Just unboxed a brand new Apple TV 4K? You’re in for a treat. While not inexpensive compared to other options, the set-top streamer is one of the best in its class, offering access to thousands of streaming services — including Disney+, Netflix, and Paramount+ — which can be controlled through Siri right out of the box.
But while Apple’s intelligent voice assistant is capable of handling just about any task you can imagine, there’s one thing it can’t help with: the setup process. So if you hit a bump in the road to streaming bliss, you can always turn to this guide on how to set up an Apple TV.
Note: While these steps will work if you’re setting up an Apple TV HD model, since the release of the, Apple has officially pulled all other Apple TV models from their website, including the HD and second-generation Apple TV 4K (2021). You can still find older models at third-party retailers, but they are getting increasingly scarce.
First things first. Take the Apple TV out of the box and make sure it’s in working order. Depending on the model you bought, you’ll have the Apple TV itself, a power cable, and the Siri remote. If you have an older Apple TV HD or the second generation of the Apple TV 4K (2021), it will come with a USB-A-to-lightning cable for charging the remote. But the latest third-gen Apple TV 4K (2022) comes with a Siri remote that now uses USB-C, but this time out Apple has not included the cable.
Step 1: Plug the small end of the power cable into the appropriate spot on the back of the Apple TV and the other end into a wall socket or power bar. The Apple TV will begin to power on.
Step 2: Plug the HDMI cable into the Apple TV and the other end into your TV, soundbar, or receiver. Be sure you’re using at least an HDMI 2.0 cable for your TV that supports 4K and/or HDR. If you have the gear that supports Dolby Atmos sound, you’ll need an HDMI cable that supports it. We won’t get into all of that here, but we have a great explainer on how to know if you’re getting Dolby Atmos sound.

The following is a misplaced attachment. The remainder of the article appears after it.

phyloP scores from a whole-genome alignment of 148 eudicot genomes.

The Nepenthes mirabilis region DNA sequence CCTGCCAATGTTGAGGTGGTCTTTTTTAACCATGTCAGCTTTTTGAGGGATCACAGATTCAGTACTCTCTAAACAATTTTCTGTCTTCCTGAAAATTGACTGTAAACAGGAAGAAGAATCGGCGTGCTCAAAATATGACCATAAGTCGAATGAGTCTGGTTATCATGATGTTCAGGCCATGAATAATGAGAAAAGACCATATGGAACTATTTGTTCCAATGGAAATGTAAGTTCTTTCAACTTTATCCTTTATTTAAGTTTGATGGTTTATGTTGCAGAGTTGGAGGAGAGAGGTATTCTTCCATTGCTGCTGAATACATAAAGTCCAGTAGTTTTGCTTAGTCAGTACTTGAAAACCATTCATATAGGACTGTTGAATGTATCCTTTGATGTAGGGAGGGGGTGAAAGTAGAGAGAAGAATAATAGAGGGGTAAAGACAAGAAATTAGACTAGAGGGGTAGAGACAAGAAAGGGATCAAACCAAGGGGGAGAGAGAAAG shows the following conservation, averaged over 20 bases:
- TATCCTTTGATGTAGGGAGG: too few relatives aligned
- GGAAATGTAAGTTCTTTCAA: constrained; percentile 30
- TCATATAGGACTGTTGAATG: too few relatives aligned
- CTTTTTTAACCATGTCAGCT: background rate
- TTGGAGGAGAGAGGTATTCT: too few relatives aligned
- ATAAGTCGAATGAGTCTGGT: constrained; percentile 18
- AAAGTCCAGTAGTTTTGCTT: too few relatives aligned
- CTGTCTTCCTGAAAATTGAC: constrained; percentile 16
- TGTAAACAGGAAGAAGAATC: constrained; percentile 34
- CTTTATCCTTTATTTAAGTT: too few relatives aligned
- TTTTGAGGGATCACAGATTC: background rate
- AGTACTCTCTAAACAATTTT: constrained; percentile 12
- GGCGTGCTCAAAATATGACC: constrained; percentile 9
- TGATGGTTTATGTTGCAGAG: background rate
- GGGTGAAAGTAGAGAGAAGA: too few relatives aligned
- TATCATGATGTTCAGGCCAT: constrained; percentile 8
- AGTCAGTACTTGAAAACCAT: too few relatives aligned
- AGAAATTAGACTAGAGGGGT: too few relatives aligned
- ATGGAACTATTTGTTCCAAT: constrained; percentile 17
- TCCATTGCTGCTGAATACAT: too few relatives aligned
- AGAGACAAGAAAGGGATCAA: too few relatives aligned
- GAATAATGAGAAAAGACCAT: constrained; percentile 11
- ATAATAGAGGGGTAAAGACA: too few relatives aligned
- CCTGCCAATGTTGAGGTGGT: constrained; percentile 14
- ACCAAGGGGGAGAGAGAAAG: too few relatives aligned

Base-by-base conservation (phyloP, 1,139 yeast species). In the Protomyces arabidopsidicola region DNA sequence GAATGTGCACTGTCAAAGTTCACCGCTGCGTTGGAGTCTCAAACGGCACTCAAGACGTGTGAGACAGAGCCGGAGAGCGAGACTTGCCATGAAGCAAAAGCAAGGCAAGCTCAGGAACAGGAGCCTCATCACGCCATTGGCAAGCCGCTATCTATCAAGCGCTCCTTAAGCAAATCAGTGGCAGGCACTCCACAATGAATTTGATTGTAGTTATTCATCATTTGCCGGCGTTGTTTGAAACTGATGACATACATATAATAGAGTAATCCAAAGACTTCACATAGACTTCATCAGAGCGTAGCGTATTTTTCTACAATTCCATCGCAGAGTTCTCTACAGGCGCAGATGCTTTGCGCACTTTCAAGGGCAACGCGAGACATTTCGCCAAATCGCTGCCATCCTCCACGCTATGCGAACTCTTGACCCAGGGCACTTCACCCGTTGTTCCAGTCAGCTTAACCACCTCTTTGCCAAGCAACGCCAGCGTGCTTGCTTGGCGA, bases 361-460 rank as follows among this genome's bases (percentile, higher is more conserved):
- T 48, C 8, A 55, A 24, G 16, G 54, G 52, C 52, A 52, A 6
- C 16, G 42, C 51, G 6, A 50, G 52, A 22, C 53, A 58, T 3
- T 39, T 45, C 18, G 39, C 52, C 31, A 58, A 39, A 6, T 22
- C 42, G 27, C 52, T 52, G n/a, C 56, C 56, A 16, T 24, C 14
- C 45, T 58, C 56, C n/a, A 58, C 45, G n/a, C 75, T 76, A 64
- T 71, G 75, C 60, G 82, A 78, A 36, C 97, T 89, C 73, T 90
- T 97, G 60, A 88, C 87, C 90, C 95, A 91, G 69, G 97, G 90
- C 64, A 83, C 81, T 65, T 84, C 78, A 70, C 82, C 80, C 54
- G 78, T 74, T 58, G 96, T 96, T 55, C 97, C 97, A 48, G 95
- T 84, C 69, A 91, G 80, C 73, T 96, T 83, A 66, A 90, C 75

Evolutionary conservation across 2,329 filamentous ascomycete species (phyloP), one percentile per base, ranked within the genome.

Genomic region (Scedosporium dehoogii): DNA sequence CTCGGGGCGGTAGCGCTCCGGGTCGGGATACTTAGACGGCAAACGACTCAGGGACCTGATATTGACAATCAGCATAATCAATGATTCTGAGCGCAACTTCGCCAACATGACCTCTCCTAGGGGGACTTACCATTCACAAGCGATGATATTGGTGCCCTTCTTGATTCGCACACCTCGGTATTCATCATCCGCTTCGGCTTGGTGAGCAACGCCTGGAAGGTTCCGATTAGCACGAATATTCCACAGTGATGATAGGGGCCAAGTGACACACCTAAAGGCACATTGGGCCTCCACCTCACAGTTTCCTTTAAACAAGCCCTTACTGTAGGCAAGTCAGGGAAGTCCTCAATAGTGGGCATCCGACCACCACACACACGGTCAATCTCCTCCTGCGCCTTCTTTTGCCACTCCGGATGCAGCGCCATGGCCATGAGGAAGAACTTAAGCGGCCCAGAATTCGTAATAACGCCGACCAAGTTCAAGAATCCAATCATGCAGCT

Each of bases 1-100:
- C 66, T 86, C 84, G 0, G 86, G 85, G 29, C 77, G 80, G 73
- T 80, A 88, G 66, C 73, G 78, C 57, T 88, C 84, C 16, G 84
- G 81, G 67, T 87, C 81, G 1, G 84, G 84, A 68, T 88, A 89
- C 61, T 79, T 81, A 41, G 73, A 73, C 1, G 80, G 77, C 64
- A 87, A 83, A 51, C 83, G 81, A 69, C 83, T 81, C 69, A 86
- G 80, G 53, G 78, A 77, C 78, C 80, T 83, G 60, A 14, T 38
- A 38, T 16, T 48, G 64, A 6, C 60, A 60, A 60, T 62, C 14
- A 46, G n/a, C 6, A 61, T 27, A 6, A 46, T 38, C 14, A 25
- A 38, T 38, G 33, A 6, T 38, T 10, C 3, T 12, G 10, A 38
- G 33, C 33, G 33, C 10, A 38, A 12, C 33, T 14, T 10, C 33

Step 3: Plug in the Ethernet cable if you don’t want to use Wi-Fi. We recommend this for best performance, but be aware that only the Apple TV 4K (2021) and the 128GB version of the Apple TV 4K (2022) have ethernet ports.
Now that everything is plugged in, it’s time to boot things up.
Step 1: Turn on your TV and change its input selection to whatever the Apple TV is connected to. If you’re going through a receiver or soundbar instead, make sure that’s what the TV is looking for.
Step 2: You should see the Apple TV setup screen once everything has booted up.
Step 3: On newer versions, the Siri remote is paired with the Apple TV automatically. If for some reason it’s not, you can do it manually. For second-generation Siri remotes, press and hold the Back button and the Volume Up button for two seconds.
For older first-gen remotes, press and hold the Menu and the Volume Up buttons for two seconds.
A few steps to follow will appear on-screen, such as language and country selection, but then things get easy as the system will ask if you want to use an existing iOS device to do the setup. Yes, you do, it’s dead easy.
If you’ve got an iPhone or iPad, the rest of the setup is extremely easy as the Apple TV can use your geographical, network, and account settings from either of those devices. Make sure you’re running the latest version of iOS, you’re signed in to iCloud with your Apple ID, and then follow the instructions on the screen when prompted.
Step 1: Unlock your device.
Step 2: Make sure it’s connected to your home Wi-Fi network.
Step 3: Make sure Bluetooth is turned on.
Step 4: Hold the iPhone or iPad fairly close to the Apple TV for it to connect.
Step 5: When prompted, enter the authentication listed on the TV screen.
If you don’t use this automated setup process, you’ll be asked to enter your network and account information manually, which is a lot less fun. Otherwise, here’s what will happen to complete the process.
Step 1: Your Apple TV will say that it’s activating, connecting things like your iCloud account and HomeKit. You’ll have access to a remote on your iOS device. Continue to follow the prompts on that and your TV screen.
Step 2: You’ll be asked if you want to require a password for purchases. There are three options — always require, require after 15 minutes, and never require. If you’ve got kids who lack appreciation for things like income and bank accounts, now is a good time to set up a little protection. (You can always change the settings if you want.)
Step 3: Your Apple TV may also automatically switch display types depending on your TV, such as 4K Dolby Vision at 60Hz. If you like what you see, select OK and keep going. Again, this is a setting you can change later if you want.
Step 4: Other options will be presented like the transfer of settings from your iPhone or iPad (like Siri settings, location permissions, and analytics sharing), entering your TV provider, and screensaver, and setting it so that any other Apple TVs connected to your Apple ID will have the same settings and home screen.
And that’s it for the main setup process. Anything you do here can be changed in the settings, including additional options for the Siri remote, audio, video, and any other devices you may connect.